Marketplace may be on the cards for cigarette firms

16 November 2000
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16 November 2000 | David Arminas

British American Tobacco is considering launching a cigarette industry online marketplace with its competitors.

'We're looking at whether we could form a marketplace for raw materials with our competitors," Ian Brown, head of logistics, UK operations, told SM. "If we are not talking to them now, we soon will be."

Indirect spend, including packaging, film, board and also some raw material such as cigarette paper, will be targeted.

"We don't believe it will be really worth doing unless we did it on an industry basis," Brown said. "Through e-procurement initiatives and collaborative planning, we are probably leveraging as much as we can out of our suppliers. The benefit of a marketplace will be economies of scale."

BAT is looking at models such as the automotive marketplace Covisint, initiated by Ford, DaimlerChrysler and GM which now includes other major manufacturers and will begin a pilot project in the UK this month.

But the marketplace would have to earn credibility, as legal question marks remain over the massive buying power of large companies joining forces, a major stumbling block in delaying the start-up of Covisint.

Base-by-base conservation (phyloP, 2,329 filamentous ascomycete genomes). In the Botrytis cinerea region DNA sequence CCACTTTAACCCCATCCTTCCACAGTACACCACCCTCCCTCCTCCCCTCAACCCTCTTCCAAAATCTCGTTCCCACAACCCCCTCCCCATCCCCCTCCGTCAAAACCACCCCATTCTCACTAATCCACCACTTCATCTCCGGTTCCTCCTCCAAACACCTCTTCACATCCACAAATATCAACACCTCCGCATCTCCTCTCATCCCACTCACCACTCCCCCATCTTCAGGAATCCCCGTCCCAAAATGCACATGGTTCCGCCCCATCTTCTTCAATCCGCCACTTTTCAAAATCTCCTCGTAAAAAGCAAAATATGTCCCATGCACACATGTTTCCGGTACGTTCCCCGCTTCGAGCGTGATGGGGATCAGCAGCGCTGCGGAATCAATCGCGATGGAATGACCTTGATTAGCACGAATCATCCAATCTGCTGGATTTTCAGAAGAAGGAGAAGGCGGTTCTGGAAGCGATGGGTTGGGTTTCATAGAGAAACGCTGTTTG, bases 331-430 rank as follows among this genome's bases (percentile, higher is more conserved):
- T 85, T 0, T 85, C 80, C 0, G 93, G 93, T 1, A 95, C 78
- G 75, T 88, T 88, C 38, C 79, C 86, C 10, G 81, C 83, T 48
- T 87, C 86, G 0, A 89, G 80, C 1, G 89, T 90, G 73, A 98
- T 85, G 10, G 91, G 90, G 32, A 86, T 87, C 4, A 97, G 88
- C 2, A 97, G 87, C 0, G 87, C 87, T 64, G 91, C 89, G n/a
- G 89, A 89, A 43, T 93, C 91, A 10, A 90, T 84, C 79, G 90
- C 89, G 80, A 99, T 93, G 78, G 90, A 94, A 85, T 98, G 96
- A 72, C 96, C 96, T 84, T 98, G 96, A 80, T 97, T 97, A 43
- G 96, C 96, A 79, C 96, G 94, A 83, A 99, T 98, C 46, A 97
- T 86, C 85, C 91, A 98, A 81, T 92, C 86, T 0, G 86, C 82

Brown did not believe that the marketplace would damage existing relationships. "We have a relatively few suppliers who are industry specific," he said. "Many supply a lot of fast-moving consumer goods companies, so they are already in other initiatives."

If the marketplace had not proved itself in the first couple of years, then big companies such as BAT and Philip Morris would pull out, he said.

Joining with competitors can be risky and there may be many pitfalls that are not initially apparent, according to Jenni Ashwood, business systems manager of retailer Bentalls. A project to buy direct goods in co-operation with Selfridges and Allders was started two years ago and wrapped up this year.

Disagreements over standards and changes in purchasing personnel at the companies meant commitment was missing. "The new people who came in didn't have this personal relationship," Ashwood said. Procurement was a competitive advantage that they were not going to share.


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